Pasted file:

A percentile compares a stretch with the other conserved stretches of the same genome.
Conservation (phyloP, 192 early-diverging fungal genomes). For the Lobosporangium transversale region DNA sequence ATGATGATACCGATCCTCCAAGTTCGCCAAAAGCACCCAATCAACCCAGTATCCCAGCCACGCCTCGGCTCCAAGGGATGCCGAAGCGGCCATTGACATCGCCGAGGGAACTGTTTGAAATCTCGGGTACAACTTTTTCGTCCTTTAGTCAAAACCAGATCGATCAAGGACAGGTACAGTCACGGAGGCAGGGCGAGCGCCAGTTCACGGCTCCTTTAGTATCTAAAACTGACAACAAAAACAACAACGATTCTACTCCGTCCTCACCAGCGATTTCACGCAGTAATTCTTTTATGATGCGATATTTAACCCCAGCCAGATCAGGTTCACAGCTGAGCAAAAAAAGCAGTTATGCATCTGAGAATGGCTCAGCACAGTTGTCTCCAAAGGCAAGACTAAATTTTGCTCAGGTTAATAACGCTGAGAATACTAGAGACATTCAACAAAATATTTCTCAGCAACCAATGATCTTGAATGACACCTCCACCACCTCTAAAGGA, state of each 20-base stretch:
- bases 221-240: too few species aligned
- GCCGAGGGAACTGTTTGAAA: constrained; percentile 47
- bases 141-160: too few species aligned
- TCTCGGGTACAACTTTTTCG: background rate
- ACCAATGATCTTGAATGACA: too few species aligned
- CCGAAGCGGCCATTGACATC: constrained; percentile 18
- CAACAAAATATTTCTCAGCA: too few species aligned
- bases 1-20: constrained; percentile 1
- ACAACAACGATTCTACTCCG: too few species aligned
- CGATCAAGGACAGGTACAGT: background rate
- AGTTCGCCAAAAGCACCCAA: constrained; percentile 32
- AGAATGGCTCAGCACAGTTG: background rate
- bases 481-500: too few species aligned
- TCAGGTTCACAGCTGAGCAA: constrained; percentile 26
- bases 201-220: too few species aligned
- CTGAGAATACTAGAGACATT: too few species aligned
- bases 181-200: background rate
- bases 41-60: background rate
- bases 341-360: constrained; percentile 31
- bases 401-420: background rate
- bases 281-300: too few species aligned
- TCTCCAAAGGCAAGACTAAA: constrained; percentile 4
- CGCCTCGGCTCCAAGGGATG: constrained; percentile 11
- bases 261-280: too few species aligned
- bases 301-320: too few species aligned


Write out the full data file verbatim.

A percentile compares a stretch with the other conserved stretches of the same genome.
Conservation (phyloP, 192 early-diverging fungal genomes). For the Lobosporangium transversale region DNA sequence ATGATGATACCGATCCTCCAAGTTCGCCAAAAGCACCCAATCAACCCAGTATCCCAGCCACGCCTCGGCTCCAAGGGATGCCGAAGCGGCCATTGACATCGCCGAGGGAACTGTTTGAAATCTCGGGTACAACTTTTTCGTCCTTTAGTCAAAACCAGATCGATCAAGGACAGGTACAGTCACGGAGGCAGGGCGAGCGCCAGTTCACGGCTCCTTTAGTATCTAAAACTGACAACAAAAACAACAACGATTCTACTCCGTCCTCACCAGCGATTTCACGCAGTAATTCTTTTATGATGCGATATTTAACCCCAGCCAGATCAGGTTCACAGCTGAGCAAAAAAAGCAGTTATGCATCTGAGAATGGCTCAGCACAGTTGTCTCCAAAGGCAAGACTAAATTTTGCTCAGGTTAATAACGCTGAGAATACTAGAGACATTCAACAAAATATTTCTCAGCAACCAATGATCTTGAATGACACCTCCACCACCTCTAAAGGA, state of each 20-base stretch:
- bases 221-240: too few species aligned
- GCCGAGGGAACTGTTTGAAA: constrained; percentile 47
- bases 141-160: too few species aligned
- TCTCGGGTACAACTTTTTCG: background rate
- ACCAATGATCTTGAATGACA: too few species aligned
- CCGAAGCGGCCATTGACATC: constrained; percentile 18
- CAACAAAATATTTCTCAGCA: too few species aligned
- bases 1-20: constrained; percentile 1
- ACAACAACGATTCTACTCCG: too few species aligned
- CGATCAAGGACAGGTACAGT: background rate
- AGTTCGCCAAAAGCACCCAA: constrained; percentile 32
- AGAATGGCTCAGCACAGTTG: background rate
- bases 481-500: too few species aligned
- TCAGGTTCACAGCTGAGCAA: constrained; percentile 26
- bases 201-220: too few species aligned
- CTGAGAATACTAGAGACATT: too few species aligned
- bases 181-200: background rate
- bases 41-60: background rate
- bases 341-360: constrained; percentile 31
- bases 401-420: background rate
- bases 281-300: too few species aligned
- TCTCCAAAGGCAAGACTAAA: constrained; percentile 4
- CGCCTCGGCTCCAAGGGATG: constrained; percentile 11
- bases 261-280: too few species aligned
- bases 301-320: too few species aligned